Between Booking And Boarding: Make Cruise Travel Even More Enjoyable
Experienced travelers develop skills to get the most out of their very customizable cruise vacation. Sail just a few times and we know what to do, where to go and what to expect on just about any cruise line. After all, core elements of the cruise travel experience are rather similar, regardless of the line chosen. Sail a few more times and a ritualistic sequence of events happens, as diverse in number as there are passengers on the ship. Our first stop might be a bar on deck for that first umbrella drink. We might choose to first visit the shore excursion desk to plan our off ship activities. Early in the day, a stop by the dining room to see where we will be seated for dinner might be in order. Between booking and boarding there are new ways to make cruise travel even more enjoyable.
The Experience Begins At Home
A lot can be said for being prepared and planning ahead. Taking advantage of pre-cruise information provided by the cruise line is obviously a good idea. When travelers ask how to complete online registration with the cruise line a few days before sailing, it worries me. Is this really the first time they visited the cruise line website? Are they just now considering the information available to them there? In the past, online registration on the cruise line website was quite optional. Even today, travelers can still show up at the ship armed with only their booking number, passport and some form of payment for onboard purchases and they will get on the ship. But they will walk on the ship without the benefit of information that can make or break the travel experience. Depending on the cruise line, registering as the next step after booking often brings:
- A series of emails sent from the cruise line introducing travelers to ship features, elements of the cruise experience that are customizable based on personal interest and more.
- The opportunity to correct critical errors in the spelling of names or the date of birth on file with the cruise line that can slow down or prevent boarding.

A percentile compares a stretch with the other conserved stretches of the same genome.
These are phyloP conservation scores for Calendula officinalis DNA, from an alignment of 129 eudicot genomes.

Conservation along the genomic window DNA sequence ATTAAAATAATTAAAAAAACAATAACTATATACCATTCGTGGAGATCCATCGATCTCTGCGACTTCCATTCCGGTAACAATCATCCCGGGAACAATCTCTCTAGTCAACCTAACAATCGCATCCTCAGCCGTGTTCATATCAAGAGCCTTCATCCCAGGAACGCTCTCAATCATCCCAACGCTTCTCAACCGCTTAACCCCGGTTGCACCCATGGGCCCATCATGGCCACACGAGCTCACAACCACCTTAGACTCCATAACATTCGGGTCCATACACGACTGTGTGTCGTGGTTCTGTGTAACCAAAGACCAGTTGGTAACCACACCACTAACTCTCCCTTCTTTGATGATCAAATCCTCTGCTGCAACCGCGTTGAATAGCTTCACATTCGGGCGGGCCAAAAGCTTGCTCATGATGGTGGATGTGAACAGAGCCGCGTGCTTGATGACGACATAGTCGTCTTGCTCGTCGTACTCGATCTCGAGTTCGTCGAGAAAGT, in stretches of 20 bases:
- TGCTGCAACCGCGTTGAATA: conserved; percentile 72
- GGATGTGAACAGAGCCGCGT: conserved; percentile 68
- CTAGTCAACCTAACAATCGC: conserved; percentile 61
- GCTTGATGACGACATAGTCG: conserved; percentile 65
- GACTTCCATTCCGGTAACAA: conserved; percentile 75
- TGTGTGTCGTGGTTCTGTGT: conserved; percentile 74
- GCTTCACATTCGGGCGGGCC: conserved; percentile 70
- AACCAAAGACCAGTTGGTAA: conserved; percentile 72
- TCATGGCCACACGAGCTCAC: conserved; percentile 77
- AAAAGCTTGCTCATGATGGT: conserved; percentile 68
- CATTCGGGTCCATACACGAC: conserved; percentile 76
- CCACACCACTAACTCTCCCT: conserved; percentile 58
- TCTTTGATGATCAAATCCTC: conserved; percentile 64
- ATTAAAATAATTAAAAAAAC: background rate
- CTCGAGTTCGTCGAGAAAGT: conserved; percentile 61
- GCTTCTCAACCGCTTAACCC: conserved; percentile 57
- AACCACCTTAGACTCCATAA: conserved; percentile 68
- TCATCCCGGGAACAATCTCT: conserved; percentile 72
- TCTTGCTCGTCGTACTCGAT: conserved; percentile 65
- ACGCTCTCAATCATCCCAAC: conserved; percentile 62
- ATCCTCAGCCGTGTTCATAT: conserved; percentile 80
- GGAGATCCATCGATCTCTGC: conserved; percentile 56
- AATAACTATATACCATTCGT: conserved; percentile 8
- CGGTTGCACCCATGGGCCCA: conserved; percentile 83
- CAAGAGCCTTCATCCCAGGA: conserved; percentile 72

- A countdown to your cruise that is updated every time we visit the cruise line website
- The ability to book and pay for shore excursions, spa treatments, beverage packages and more.
Making It Through Security Checkpoints
After all the planning is done, we need to get to the ship. Many cruise travelers need flights to do that and must pass through security checkpoints in airports. Frequent flyers might choose to enroll in the U.S. Customs and Border Protection Global Entry program, TSA Precheck and/or the even more expedited CLEAR program. But what about those who travel once, maybe twice a year? The new Mobile Passport app, authorized by U.S. Customs and Border Protection, allows travelers to submit their passport control and customs declaration information via their iPhone or iPad and bypass the regular line to enter the United States.
This app effectively replaces the traditional blue-and-white paper declaration form required of all travelers entering the U.S. by air or sea. It’s free and easy to use, in five simple steps:
- Complete your profile with basic passport information.
- Answer CBP’s questions about your trip.
- Submit your information UPON YOUR ARRIVAL and get a receipt from CBP.
- Follow the signs to the dedicated Mobile Passport Control lane.
- Scan your receipt and show your passport to the CBP officer.
Mobile Passport service is currently available at a number of airports as well as Florida’s Port Everglades with many more airports and cruise ports to follow
Travel Apps Are Not So Optional Anymore
Increasingly, cruise lines offer smartphone apps that add to the experience and do not take any cellular data to operate once on the ship. Now there is no excuse not to have them on your phone and bring them along during travel. In advance of sailing, the My Viking Journey app from Viking Cruises enables us to look at current bookings, select preferred times for the included tours at each port, learn more about those ports and more.
Once on the ships of Viking, the onboard internal network takes over and brings the ship’s daily newsletter we might have folded up and kept in our pocket before. We can watch live television and films too, also using the fast internal network of the ship. Similar systems exist on other cruise lines as well, all available and easy to use with absolutely no roaming, phone set on airplane mode.
When Pam and Gerry were notified that embarkation on Caribbean Princess would be delayed it might have had a negative influence on the beginning of their cruise. Experienced cruise travelers, they planned flights to arrive at a good time for transfer right from the airport to the ship. But embarkation had been delayed by several hours due to extra cleaning required on the ship. What to do? They could go to the port anyway and stand in line for hours waiting to get on board. They could wait at the airport. It was not enough time to really do a lot in the embarkation city.
Rather than choosing any of those possible options, they found a Tiki Bar close to the port and settled in. We assume they made it to the ship and applaud the decision to take a situation that might have started other travelers off on the wrong foot and turned it into what could very well become a great way to get started in the future.